At the same time, a deluge of stories appeared, paradoxically, about Antarctic warming. These studies concentrated on the tip of the Antarctic Peninsula, the narrow strip of land that juts out towards South America. That region, which comprises less than one-half of one percent of Antarctica, is warming because the surrounding ocean has warmed.

Warmer water evaporates more moisture. The colder the land surface over which that moisture passes, the more it snows. So, Antarctica as a whole should gain snow and ice. Last year, C.H. Davis published a paper in Science about how this accumulating snowfall over East Antarctica was reducing sea level rise. This year, Duncan Wingham, at the 2005 Earth Observations summit in Brussels, demonstrated the phenomenon is observed all over Antarctica.

Greenland is more complex. In 2000, William Krabill estimated the contribution of Greenland to sea level rise of 0.13 mm per year, or a half an inch per century. That's not very much different than zero. Just last month, using satellite altimetry, O.M. Johannessen published a remarkable finding in Science that the trend in Greenland ice is a gain of 5.4 cm (two inches) per year.

Almost all of the gain in Greenland is for areas greater than 5000 feet in elevation (which is most of the place). Below that, there is glacial recession. It shouldn't be lost on anyone that because no one ventures into the hostile interior of Greenland, all we see are pictures of the receding glaciers near the coast!

The temperature situation in Greenland is more mixed than in Antarctica. Over the last 75 years, there's been cooling in the southern portion (where the recession is greatest) and some warming in the North.

The only other masses of ice on the planet that can contribute to sea level rise are the non-polar glaciers, but they are very few and far between. The biggest is the Himalayan ice cap, but it's so high that a substantial portion will always remain. Most of the rest are teeny objects tucked away in high elevation nooks and crannies, like our Glacier National Park.

If all these glaciers melted completely -- including the Himalayan ice cap -- sea level could rise no more than five to seven inches, because there's just not that much mass of ice, compared to Antarctica and Greenland.

It is simply impossible for the scientific community to ignore what is going on, even as prone to exaggeration of threats as it has grown to be. The planet is warming at the low end of projections. Antarctica is undoubtedly gaining, not losing ice. Greenland appears to either lose a little ice, or, in the recent study of Johannessen, gain dramatically. It's going to take some time for it to contribute much to rising oceans.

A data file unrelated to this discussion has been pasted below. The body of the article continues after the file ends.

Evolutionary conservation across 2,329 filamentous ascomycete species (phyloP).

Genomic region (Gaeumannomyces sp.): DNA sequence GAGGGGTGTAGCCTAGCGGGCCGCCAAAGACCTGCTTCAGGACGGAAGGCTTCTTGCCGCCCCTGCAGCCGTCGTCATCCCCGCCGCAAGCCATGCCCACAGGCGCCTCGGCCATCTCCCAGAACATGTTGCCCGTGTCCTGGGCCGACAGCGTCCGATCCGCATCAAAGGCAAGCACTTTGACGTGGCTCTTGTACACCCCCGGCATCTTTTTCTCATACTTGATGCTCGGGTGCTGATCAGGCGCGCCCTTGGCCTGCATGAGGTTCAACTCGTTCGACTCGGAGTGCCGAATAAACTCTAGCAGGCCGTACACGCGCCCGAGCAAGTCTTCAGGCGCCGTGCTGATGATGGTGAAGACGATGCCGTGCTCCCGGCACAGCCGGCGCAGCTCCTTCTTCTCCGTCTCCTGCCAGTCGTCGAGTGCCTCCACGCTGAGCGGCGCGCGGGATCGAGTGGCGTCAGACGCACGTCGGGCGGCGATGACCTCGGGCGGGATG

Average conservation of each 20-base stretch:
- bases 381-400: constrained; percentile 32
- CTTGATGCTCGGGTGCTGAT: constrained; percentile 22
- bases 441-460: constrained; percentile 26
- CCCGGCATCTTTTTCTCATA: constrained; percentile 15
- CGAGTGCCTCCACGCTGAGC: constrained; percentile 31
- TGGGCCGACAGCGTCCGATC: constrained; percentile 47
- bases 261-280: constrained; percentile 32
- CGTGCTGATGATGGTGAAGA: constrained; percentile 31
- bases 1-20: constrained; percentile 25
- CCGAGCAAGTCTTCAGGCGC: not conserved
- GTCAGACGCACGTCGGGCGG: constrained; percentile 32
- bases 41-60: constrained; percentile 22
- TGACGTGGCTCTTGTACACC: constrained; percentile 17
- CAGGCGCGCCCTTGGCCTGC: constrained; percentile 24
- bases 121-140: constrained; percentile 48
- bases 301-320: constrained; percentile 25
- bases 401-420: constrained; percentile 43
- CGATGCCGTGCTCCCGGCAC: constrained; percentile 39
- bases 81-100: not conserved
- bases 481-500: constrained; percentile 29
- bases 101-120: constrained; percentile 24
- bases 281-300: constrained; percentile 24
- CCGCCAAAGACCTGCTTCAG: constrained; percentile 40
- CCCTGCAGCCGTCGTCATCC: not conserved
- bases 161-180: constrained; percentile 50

Meanwhile, Antarctica grows. Computer models, while still shaky, are now encountering reality, and every one of them now says that Antarctica contributes negatively to sea level rise in the next century, while almost every model now has Greenland's contribution as a few inches, at best.

It is inevitable that one of tomorrow's headlines will be that scientists have dramatically scaled back their projections of sea level rise associated with global warming. Had they paid attention to data (and snow) that began accumulating as long as fifteen years ago, they would have never made such outlandish forecasts to begin with.
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Old 11-04-05, 11:30 AM
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Originally Posted by OldDude
There was a medieval warm period (also called medieval optimum) from about 700-1200 AD when it was a viable outpost, and green. Cooling (1200-1890), and especially the Little Ice Age, gradually made it pretty uninhabitable, couldn't grow crops.
http://academic.emporia.edu/aberjame...ec19/lec19.htm

If you search for the terms. modern global warming might be getting us back to the temperatures of the medieval optimum. Ebb and flow.
the Greendland Noorse..(one of historys only European settlements to be overrun by the 'natives') actually mismanaged thier recources to the point where its now completly deforested. they mistakenly assumed that Greenland shared the attributes of Iceland, which had rich volcanic soil.

(Actually the Noorse occupied Greenland BEFORE the Inuit, but were not as well suited for its climate, and were offed after a few hundred years)
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Old 11-04-05, 01:06 PM
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little OT, but it seems like Inuit's are one of the few societies that haven't been on a conquest/pillaging streak. They seem to live in their villages and not bother anyone. Must be something in the air there.
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Old 11-04-05, 01:53 PM
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Looks like the problem will be that the Greenland and Antarctica ice grows lowering sea levels. Stupid people build $4 million houses and shopping malls on the new land. The ice starts really melting and all those new places get flooded, breaking the U.S. economy (and maybe other economies) because of federal flood insurance programs.

Last edited by movielib; 11-04-05 at 11:32 PM.
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Old 11-04-05, 02:07 PM
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but now they won't rebuild, because you can't rebuild on water